Israel’s landscape is expansive, yet my view has narrowed.
From the bay window in my dining room at Beit Yattir in the South Hebron Hills, the view is lavish. Beyond this hillside, past the tall grass of the back yard, the landscape drops away into rolling hills, still green from the late rains. In the first small crease of valley, the local Arabs' olive orchards spread out, dark green against the lighter colors of orderly plowed fields beyond. The Jewish village of Susya's red roofs form a circle in the middle distance, and at the northern horizon, on the low mountain ridge, sits Hebron, a long jumble of white houses, with Kiryat Arba to its right.
Looking out into this view and the wide sky that frames it, I think with some elation, Yes, here I am in Eretz Yisrael!
— and I recall days in a Jerusalem apartment when I forgot where I was and imagined myself still in Los Angeles or New York.
This bay window was a gift we made to ourselves when we remodeled our little house in summer 2000, clucking over how the builders had neglected to put a window to the view. A few months later, the current war broke out, and though the landscape hasn't changed, it seems more ominous now. The road that runs through it like a river, connecting us to Jerusalem an hour away, is not completely secure, and several neighbors have returned from errands or work with bullet holes in their cars, one with shrapnel wounds in his hands and chest.
In response to recent escalation in the fighting, our village of 60 families, right at the Green Line, has increased its shifts of guard duty and offered gun practice to those who want it. Recently, the village served as a staging area for Israel Defense Forces forays near and into the Arab Palestinian town of Yatta, visible six or eight kilometers to the west — once a place where local Jews marketed, but dangerous since the first intifada 15 years ago.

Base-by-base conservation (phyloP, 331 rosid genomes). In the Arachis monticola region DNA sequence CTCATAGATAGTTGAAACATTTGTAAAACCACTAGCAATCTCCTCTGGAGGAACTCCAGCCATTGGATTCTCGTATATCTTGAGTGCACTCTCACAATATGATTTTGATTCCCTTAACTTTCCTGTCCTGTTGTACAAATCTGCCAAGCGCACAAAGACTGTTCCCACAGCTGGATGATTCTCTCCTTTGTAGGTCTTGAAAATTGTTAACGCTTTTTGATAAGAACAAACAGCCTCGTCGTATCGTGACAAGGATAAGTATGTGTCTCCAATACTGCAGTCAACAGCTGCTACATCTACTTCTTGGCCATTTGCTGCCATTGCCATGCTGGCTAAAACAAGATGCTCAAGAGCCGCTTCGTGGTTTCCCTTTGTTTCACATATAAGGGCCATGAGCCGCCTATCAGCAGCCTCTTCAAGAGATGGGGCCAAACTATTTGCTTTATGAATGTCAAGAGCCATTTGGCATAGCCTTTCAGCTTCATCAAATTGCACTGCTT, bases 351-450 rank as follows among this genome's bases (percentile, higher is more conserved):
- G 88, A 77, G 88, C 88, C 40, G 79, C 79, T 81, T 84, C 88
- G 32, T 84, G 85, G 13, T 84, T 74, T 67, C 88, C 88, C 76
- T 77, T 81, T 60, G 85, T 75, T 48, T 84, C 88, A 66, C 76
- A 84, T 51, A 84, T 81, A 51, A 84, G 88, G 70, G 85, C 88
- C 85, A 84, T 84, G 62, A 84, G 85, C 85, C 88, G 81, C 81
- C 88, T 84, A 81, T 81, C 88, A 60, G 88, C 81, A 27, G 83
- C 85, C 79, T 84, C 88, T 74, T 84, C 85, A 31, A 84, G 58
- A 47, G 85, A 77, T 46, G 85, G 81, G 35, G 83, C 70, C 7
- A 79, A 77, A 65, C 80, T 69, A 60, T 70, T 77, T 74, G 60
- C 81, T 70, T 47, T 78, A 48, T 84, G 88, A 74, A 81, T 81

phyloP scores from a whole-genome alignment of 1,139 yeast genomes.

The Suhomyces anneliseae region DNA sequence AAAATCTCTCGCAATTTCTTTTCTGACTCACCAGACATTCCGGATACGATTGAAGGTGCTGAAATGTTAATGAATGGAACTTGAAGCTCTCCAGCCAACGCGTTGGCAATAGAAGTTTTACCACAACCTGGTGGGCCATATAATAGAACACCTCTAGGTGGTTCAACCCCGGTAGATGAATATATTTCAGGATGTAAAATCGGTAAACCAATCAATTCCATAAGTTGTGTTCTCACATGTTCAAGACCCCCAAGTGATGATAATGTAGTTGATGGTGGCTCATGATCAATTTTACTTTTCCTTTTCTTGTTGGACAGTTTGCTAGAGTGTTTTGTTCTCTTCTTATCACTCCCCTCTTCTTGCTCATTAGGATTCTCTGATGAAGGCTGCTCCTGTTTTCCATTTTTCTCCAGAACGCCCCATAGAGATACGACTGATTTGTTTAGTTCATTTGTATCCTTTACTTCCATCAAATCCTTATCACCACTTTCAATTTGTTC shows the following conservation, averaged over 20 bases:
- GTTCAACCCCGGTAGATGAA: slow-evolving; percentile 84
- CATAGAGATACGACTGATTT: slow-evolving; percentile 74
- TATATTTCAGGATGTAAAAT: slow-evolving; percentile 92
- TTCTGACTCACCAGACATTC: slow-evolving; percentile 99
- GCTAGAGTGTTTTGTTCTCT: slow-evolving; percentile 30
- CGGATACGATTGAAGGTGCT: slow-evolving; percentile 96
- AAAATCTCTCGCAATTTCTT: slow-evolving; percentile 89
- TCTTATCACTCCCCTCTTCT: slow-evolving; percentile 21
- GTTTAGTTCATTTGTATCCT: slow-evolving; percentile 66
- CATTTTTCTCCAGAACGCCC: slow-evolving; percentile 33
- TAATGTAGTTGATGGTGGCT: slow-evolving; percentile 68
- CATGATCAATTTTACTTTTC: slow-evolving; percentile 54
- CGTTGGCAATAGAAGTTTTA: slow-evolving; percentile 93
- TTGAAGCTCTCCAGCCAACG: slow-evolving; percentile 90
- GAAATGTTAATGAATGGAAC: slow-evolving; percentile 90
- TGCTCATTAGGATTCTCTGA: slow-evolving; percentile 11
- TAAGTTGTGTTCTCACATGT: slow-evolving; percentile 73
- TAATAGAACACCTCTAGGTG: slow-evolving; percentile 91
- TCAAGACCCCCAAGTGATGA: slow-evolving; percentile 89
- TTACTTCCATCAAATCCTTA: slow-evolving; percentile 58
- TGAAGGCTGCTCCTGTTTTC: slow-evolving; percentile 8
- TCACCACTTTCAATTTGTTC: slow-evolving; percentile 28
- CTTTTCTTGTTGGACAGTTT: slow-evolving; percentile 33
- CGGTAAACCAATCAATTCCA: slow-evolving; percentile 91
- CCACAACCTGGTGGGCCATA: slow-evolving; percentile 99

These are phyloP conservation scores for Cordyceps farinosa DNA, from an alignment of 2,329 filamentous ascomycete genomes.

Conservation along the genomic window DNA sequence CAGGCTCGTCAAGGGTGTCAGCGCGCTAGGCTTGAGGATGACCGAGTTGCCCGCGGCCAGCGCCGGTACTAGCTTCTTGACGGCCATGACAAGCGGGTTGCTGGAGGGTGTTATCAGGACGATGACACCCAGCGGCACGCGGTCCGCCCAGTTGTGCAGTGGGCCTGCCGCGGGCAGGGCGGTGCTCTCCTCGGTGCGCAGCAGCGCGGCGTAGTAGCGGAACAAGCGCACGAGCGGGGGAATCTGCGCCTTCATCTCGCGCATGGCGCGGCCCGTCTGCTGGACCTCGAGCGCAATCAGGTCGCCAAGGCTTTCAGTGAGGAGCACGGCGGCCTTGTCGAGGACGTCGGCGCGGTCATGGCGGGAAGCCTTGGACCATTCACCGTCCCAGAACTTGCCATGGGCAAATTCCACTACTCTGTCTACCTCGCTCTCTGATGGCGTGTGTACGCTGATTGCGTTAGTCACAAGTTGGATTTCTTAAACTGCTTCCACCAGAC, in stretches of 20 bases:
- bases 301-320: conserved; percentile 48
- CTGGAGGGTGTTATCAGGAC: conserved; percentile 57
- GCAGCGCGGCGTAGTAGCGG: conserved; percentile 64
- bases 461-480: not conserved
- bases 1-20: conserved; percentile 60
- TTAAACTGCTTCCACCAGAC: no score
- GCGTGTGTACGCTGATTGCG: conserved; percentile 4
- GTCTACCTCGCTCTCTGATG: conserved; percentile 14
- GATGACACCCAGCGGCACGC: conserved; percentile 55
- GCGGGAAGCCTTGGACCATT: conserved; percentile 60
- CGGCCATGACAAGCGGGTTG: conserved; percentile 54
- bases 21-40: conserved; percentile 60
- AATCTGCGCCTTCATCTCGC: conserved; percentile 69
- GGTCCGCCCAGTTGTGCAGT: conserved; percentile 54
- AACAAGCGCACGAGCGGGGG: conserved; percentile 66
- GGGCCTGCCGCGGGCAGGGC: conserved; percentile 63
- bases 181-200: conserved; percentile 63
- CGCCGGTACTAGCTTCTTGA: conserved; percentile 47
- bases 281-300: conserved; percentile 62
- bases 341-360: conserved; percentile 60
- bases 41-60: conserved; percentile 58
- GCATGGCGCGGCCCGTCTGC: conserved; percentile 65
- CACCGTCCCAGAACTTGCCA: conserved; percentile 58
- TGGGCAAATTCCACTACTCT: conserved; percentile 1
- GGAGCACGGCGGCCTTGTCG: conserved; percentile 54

My unimpeded view of hillsides and sky is going to be interrupted soon — by me. Sitting in the evening at our dining room table with the light on, I have begun to feel like a target for anyone out in those fields with a rifle. If there were an armed incursion into the village, my house, perched at its edge and brightly lit at night — we stay up late — would be an obvious objective. Burglars, goes the conventional wisdom, shun lighted houses, needing to do their work undisturbed, but terrorists, who want someone to kill, seek the light.
Facing the blunt truth that Arabs may try to murder me, I am going to cover the window not only with curtains inside but with bars outside and put bars on all the other windows, too, surrendering my victory over city-dwelling friends and my own city-dwelling past. Just the thing I moved to the country to avoid — metal bars with their stupid faux
fleur-de-lis decorations that make one feel like a prisoner in a tenement.
Sadness and disappointment keep me company as I bow to necessity, but not far beneath lurks anger. I had faith in peaceful coexistence once. Now, looking through my window at the eternal landscape, I realize how much my view has changed.